Hi Wendy, welcome to the Forum,
Being a live in volunteer on a reserve sounds good..... What does it involve?
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Wendy Woo



Joined: 07 Feb 2007
Posts: 47
Location: Hayes, Middx

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PostPosted: Thu Feb 08, 2007 4:36 pm    Post subject: Reply with quote

Hi JohnD. Being a residential voulunteer is like being on a working holiday. All you pay for is your food and you have to make your own way there. You're expected to work 5 of the 7 days your there, and depending on your skills that could be admin or outdoor work. Once you're on the RSPBs books you receive a new volunteers brochure every Dec/Jan. You can volunteer from a week to a year.
Last August I was meant to do a week on Operation Osprey at Loch Garten but had to cancel when I fell ill. The Ospreys had already flown tho so didnt miss anything except alot of tidying up and closing the centre for the winter.
Would recommend it anyone. The RSPB website has more info. Smile
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marriottmr



Joined: 10 Jul 2006
Posts: 18
Location: Stocksbridge, South Yorkshire

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PostPosted: Fri Feb 09, 2007 8:31 pm    Post subject: Reply with quote

Wow, residential volunteering sounds fun, may well have to look into that as a break some point soon, good way to have fun and save the pennies methinks!

Old Moor is my local reserve and a fab place, I'd recommend it (and the cafe) to anyone. Lucky enough to see a peregrine the other day, quite surprised by this but that's the nice thing about being a newbie, there's plenty to surprise me yet!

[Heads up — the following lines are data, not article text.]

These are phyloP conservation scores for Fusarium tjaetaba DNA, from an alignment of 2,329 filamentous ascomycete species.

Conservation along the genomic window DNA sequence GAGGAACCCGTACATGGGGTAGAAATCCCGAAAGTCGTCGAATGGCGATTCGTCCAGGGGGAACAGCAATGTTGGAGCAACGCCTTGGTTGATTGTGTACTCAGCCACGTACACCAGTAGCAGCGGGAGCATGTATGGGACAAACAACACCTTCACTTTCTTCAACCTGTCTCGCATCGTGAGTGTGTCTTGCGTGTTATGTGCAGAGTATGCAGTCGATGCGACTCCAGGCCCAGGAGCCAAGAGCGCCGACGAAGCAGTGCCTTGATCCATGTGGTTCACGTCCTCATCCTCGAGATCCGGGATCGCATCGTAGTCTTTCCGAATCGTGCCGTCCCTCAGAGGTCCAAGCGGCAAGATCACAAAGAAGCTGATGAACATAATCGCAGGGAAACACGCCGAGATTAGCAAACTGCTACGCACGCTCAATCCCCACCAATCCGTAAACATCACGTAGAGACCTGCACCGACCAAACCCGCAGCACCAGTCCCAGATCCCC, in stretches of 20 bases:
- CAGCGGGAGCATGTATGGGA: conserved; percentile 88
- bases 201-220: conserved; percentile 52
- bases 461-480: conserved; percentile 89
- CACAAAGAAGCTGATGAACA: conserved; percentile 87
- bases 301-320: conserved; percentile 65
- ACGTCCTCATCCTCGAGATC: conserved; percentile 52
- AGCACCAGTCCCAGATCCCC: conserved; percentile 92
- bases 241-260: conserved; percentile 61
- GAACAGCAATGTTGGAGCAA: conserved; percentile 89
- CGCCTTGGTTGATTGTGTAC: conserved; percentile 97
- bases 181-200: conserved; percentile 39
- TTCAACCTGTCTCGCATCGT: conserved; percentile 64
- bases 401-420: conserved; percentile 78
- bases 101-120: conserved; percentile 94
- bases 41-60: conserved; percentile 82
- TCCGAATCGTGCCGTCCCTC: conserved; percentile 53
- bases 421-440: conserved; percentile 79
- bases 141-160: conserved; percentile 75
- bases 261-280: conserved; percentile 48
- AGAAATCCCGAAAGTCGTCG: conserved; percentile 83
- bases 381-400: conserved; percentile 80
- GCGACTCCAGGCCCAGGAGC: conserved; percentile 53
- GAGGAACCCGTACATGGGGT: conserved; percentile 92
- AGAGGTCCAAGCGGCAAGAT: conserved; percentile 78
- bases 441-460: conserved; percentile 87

Does anyone know much about the other two local spots which I think are associated with Old Moor - Wombwell Ings is one. Are they worth a visit?

Cheers
Mike
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Wendy Woo



Joined: 07 Feb 2007
Posts: 47
Location: Hayes, Middx

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PostPosted: Sat Feb 10, 2007 4:44 am    Post subject: Reply with quote

Hi Mike,
As part of my stay at Old Moor I also done a days work at Fairburn. I was there at the wrong time of year but was told it's a better place to see (and hear) the Bitterns than Old Moor.
A bit smaller than Old Moor but with lovely wooden walkways so very good for pushchairs and wheelchairs.
Back in Oct 2005 it was discovered there was a small group of harvest mice had moved in. Man-made nests of old tennis balls had been placed in the reeds and rushes, and although no mice moved in they must've been inspired as they made their own nests nearby.

http://www.rspb.org.uk/volunteering/index.asp

Volunteer brochure can be downloaded from this link.

Wendy
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marriottmr



Joined: 10 Jul 2006
Posts: 18
Location: Stocksbridge, South Yorkshire

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PostPosted: Tue Feb 13, 2007 8:54 pm    Post subject: Reply with quote

Thanks Wendy - is Fairburn the place up near Castleford? Would love to see a Bittern. Would also love to see a bearded tit, at both my recent visits to Minsmere and Blacktoft I was told to expect them and didn't. Anticipation makes it all worth more though...

Mike